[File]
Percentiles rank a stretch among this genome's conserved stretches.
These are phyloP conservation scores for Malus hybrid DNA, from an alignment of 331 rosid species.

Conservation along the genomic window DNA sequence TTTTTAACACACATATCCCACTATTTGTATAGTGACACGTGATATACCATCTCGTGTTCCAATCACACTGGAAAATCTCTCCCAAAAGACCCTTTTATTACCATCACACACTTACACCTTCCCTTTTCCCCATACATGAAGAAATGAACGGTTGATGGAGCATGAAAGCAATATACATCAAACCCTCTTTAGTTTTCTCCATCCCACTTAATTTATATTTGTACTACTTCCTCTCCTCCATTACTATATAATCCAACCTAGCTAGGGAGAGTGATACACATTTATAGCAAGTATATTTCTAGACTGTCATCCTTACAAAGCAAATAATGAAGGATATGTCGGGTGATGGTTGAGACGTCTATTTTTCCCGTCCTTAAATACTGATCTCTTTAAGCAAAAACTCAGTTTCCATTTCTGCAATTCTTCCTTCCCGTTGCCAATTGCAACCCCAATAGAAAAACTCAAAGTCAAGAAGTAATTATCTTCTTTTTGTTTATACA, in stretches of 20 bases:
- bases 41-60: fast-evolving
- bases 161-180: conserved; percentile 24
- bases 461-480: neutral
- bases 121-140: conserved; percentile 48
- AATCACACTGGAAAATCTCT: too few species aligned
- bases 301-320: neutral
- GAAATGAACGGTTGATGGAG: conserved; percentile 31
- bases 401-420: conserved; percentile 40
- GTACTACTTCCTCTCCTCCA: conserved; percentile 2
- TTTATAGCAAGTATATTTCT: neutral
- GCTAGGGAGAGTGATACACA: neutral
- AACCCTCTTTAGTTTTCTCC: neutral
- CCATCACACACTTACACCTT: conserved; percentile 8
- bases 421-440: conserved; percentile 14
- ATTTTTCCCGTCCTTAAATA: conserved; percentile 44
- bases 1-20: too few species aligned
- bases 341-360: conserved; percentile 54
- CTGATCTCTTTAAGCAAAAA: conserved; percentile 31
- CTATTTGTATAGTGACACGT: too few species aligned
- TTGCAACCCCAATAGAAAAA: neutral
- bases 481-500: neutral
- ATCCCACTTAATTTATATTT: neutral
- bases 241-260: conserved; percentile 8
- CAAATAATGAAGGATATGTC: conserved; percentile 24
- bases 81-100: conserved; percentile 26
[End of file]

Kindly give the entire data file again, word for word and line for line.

Percentiles rank a stretch among this genome's conserved stretches.
These are phyloP conservation scores for Malus hybrid DNA, from an alignment of 331 rosid species.

Conservation along the genomic window DNA sequence TTTTTAACACACATATCCCACTATTTGTATAGTGACACGTGATATACCATCTCGTGTTCCAATCACACTGGAAAATCTCTCCCAAAAGACCCTTTTATTACCATCACACACTTACACCTTCCCTTTTCCCCATACATGAAGAAATGAACGGTTGATGGAGCATGAAAGCAATATACATCAAACCCTCTTTAGTTTTCTCCATCCCACTTAATTTATATTTGTACTACTTCCTCTCCTCCATTACTATATAATCCAACCTAGCTAGGGAGAGTGATACACATTTATAGCAAGTATATTTCTAGACTGTCATCCTTACAAAGCAAATAATGAAGGATATGTCGGGTGATGGTTGAGACGTCTATTTTTCCCGTCCTTAAATACTGATCTCTTTAAGCAAAAACTCAGTTTCCATTTCTGCAATTCTTCCTTCCCGTTGCCAATTGCAACCCCAATAGAAAAACTCAAAGTCAAGAAGTAATTATCTTCTTTTTGTTTATACA, in stretches of 20 bases:
- bases 41-60: fast-evolving
- bases 161-180: conserved; percentile 24
- bases 461-480: neutral
- bases 121-140: conserved; percentile 48
- AATCACACTGGAAAATCTCT: too few species aligned
- bases 301-320: neutral
- GAAATGAACGGTTGATGGAG: conserved; percentile 31
- bases 401-420: conserved; percentile 40
- GTACTACTTCCTCTCCTCCA: conserved; percentile 2
- TTTATAGCAAGTATATTTCT: neutral
- GCTAGGGAGAGTGATACACA: neutral
- AACCCTCTTTAGTTTTCTCC: neutral
- CCATCACACACTTACACCTT: conserved; percentile 8
- bases 421-440: conserved; percentile 14
- ATTTTTCCCGTCCTTAAATA: conserved; percentile 44
- bases 1-20: too few species aligned
- bases 341-360: conserved; percentile 54
- CTGATCTCTTTAAGCAAAAA: conserved; percentile 31
- CTATTTGTATAGTGACACGT: too few species aligned
- TTGCAACCCCAATAGAAAAA: neutral
- bases 481-500: neutral
- ATCCCACTTAATTTATATTT: neutral
- bases 241-260: conserved; percentile 8
- CAAATAATGAAGGATATGTC: conserved; percentile 24
- bases 81-100: conserved; percentile 26